Ireland marijuana legalization measure defeated


A measure that would have legalized cannabis use, possession and cultivation in Ireland was defeated handily yesterday, shot down with a 111 to 8 vote in the Dáil, Ireland’s lower house of representatives.
According to RTÉ News, the cannabis bill was allowed some debate but it seems most of the rhetoric was from stuffy politicians with no real idea what cannabis is or does. Even the health minister pulled out the often-debunked “cannabis causes schizophrenia” myth.

The bill, introduced by 41-year-ol 41-year old Deputy Luke “Ming” Flanagan, would have granted control of the nation’s cannabis industry over to the Ministry of justice. Adults would have been able to cultivate an ounce of herb and be limited to six plants at a time. There would also have been commercial sales and both commercial and private grows would have to be licensed by the Ministry.
But apparently that wasn’t enough, and Flanagan’s fellow politicians let him have it over his proposal. Several said that they did not want to add another vice to Ireland, where alcoholism is a large problem. Others said that the same people who bring guns and cocaine into Ireland are the same ones bringing in cannabis, therefore legalizing it would allow them to run rampant.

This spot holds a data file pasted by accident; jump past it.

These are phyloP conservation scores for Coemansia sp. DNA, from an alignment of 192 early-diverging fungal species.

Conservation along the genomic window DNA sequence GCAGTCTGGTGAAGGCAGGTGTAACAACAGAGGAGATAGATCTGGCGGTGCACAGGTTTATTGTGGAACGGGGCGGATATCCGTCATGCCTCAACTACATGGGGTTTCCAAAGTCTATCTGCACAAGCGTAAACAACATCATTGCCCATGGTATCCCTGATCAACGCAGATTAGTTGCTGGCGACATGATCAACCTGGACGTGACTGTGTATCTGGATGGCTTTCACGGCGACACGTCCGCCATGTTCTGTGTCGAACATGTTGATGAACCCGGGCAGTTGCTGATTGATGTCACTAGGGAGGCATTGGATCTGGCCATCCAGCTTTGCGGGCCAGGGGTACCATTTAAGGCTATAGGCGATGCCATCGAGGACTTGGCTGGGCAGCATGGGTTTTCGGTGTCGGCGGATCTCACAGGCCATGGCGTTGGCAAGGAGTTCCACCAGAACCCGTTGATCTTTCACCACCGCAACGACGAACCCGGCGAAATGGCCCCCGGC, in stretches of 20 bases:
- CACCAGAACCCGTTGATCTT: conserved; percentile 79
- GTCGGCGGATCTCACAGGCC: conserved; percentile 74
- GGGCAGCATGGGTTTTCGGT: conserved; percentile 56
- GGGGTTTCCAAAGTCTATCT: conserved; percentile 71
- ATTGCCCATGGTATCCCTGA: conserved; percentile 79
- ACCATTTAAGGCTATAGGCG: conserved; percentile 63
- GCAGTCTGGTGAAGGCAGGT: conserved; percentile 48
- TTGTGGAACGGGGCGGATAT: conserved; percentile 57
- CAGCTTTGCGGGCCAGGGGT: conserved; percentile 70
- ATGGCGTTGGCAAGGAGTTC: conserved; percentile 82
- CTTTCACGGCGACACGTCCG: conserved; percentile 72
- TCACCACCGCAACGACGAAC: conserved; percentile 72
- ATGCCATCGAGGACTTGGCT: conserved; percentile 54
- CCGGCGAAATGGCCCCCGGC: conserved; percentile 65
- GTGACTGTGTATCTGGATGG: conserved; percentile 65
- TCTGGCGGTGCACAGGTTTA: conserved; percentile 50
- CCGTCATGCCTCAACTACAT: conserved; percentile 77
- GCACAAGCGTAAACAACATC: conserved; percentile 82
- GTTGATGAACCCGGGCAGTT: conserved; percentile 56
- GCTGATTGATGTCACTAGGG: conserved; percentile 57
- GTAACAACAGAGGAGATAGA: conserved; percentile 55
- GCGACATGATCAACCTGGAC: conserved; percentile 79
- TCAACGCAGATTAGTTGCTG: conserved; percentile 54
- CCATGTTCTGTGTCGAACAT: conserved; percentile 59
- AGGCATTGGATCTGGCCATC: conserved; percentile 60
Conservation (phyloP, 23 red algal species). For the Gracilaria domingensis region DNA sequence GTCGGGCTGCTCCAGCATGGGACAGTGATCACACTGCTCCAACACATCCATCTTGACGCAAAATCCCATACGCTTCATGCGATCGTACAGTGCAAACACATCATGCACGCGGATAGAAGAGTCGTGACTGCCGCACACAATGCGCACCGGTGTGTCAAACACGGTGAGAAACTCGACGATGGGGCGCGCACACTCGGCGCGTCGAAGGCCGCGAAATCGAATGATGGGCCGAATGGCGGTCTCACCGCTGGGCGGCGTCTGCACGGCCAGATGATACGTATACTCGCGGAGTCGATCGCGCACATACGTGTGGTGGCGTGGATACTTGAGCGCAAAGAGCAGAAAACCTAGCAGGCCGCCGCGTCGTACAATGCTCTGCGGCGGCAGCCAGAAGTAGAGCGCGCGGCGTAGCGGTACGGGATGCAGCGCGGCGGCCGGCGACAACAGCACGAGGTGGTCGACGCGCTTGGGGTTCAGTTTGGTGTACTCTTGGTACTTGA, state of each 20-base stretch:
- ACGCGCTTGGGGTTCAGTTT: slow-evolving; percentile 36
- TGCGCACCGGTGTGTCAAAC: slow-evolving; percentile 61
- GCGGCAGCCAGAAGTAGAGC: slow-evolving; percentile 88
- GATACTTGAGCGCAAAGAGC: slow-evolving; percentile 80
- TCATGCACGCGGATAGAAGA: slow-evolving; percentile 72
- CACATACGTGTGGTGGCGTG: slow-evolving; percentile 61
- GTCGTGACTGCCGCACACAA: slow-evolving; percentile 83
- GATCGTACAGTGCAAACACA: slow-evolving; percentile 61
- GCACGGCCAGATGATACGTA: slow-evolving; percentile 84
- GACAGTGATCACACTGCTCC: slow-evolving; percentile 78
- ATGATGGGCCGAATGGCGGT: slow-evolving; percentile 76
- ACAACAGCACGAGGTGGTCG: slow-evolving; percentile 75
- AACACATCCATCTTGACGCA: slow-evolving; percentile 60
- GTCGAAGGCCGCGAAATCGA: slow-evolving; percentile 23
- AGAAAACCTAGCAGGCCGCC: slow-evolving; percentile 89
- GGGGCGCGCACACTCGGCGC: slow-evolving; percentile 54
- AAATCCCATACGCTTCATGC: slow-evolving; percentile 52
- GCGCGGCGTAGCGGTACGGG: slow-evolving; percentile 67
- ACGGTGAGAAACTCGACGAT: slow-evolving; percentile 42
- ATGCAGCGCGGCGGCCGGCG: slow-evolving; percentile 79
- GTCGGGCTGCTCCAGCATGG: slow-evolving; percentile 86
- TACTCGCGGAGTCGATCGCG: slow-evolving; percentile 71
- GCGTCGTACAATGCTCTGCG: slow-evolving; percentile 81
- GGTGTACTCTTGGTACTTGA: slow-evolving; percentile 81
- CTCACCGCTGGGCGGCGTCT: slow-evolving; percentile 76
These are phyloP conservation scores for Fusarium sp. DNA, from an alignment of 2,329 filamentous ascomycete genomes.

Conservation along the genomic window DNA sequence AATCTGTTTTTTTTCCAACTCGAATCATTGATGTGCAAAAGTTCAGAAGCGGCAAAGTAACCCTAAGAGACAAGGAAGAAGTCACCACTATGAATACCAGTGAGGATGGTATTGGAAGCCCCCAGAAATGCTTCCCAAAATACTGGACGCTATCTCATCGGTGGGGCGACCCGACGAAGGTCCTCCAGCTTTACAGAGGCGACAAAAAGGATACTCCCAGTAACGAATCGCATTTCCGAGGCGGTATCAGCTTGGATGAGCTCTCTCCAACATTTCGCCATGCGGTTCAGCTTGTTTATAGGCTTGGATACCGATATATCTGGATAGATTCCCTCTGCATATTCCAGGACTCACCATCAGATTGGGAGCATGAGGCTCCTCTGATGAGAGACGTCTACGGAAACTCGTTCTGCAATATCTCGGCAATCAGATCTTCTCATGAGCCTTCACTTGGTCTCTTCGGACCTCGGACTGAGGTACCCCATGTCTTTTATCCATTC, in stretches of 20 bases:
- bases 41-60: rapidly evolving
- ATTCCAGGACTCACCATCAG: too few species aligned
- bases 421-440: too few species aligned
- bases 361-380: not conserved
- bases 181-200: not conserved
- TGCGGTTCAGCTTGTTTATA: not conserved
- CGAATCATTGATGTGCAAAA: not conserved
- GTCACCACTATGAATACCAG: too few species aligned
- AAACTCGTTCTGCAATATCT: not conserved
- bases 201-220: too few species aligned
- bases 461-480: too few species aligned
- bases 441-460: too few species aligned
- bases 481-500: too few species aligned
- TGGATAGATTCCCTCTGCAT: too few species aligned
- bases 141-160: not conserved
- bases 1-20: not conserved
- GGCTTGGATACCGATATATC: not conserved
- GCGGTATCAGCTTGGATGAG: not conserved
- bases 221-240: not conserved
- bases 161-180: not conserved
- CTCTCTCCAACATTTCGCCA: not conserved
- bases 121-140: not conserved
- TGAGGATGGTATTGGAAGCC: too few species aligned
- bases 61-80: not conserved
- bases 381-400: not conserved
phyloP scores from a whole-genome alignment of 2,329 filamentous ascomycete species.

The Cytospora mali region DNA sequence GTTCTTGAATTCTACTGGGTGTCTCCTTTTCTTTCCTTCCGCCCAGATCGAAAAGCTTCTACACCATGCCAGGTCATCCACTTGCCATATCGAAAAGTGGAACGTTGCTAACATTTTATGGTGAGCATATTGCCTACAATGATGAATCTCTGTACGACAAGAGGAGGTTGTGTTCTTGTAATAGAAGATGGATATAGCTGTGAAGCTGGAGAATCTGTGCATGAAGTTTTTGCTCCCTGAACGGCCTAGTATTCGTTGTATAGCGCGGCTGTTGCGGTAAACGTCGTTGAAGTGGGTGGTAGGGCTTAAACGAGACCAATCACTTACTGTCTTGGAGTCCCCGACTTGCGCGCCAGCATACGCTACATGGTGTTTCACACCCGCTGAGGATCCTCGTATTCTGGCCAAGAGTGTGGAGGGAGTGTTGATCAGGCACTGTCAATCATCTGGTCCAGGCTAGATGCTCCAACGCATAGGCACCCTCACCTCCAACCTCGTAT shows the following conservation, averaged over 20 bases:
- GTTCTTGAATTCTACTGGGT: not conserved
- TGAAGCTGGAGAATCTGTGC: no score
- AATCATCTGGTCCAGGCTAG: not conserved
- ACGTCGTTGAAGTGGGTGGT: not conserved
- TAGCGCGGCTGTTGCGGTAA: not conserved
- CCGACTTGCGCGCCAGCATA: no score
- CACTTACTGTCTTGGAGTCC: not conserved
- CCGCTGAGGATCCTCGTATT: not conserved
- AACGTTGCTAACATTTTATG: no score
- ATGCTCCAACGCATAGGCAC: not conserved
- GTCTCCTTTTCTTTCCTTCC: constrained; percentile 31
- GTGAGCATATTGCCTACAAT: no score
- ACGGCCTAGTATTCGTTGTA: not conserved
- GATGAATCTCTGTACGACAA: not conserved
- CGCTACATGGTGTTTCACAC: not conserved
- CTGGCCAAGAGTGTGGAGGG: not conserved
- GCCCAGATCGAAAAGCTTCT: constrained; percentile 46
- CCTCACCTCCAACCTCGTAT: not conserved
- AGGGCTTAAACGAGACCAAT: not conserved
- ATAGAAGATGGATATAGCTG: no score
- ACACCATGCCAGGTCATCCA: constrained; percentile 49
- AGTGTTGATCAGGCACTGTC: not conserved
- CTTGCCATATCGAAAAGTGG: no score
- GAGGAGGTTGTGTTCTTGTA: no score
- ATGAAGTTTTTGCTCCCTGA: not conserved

Thankfully, he was called on that load of horse manure. Representative John Halligan noted that bill would have allowed people to grow their own and bypass “cut-throat gangsters” altogether.
Others simply touted folksy quotes and sayings like “a healthy body requires a healthy mind”. We know plenty of ganja smokers that would argue that having a spliff now and then helps them keep a healthy mind and body.
There was some rational discussion, however. United Left representative Clare Daly said that the discussion was long overdue and said cannabis legalization is coming whether her colleagues like it or not. Daly also expressed strong interest in allowing cannabis as a medical treatment.
According to some recent informal polls, lawmakers are woefully out of touch with voters. More than 84 percent of people who answered an online newspaper poll for The Journal said that cannabis should be legalized.
In response to his bill being killed, Ming has threatened to out all of his colleagues who have admitted to smoking cannabis in the past. Whether or not he does, the move is symbolic in pointing out the hypocrisy of keeping cannabis illegal when even elected officials consider it benign.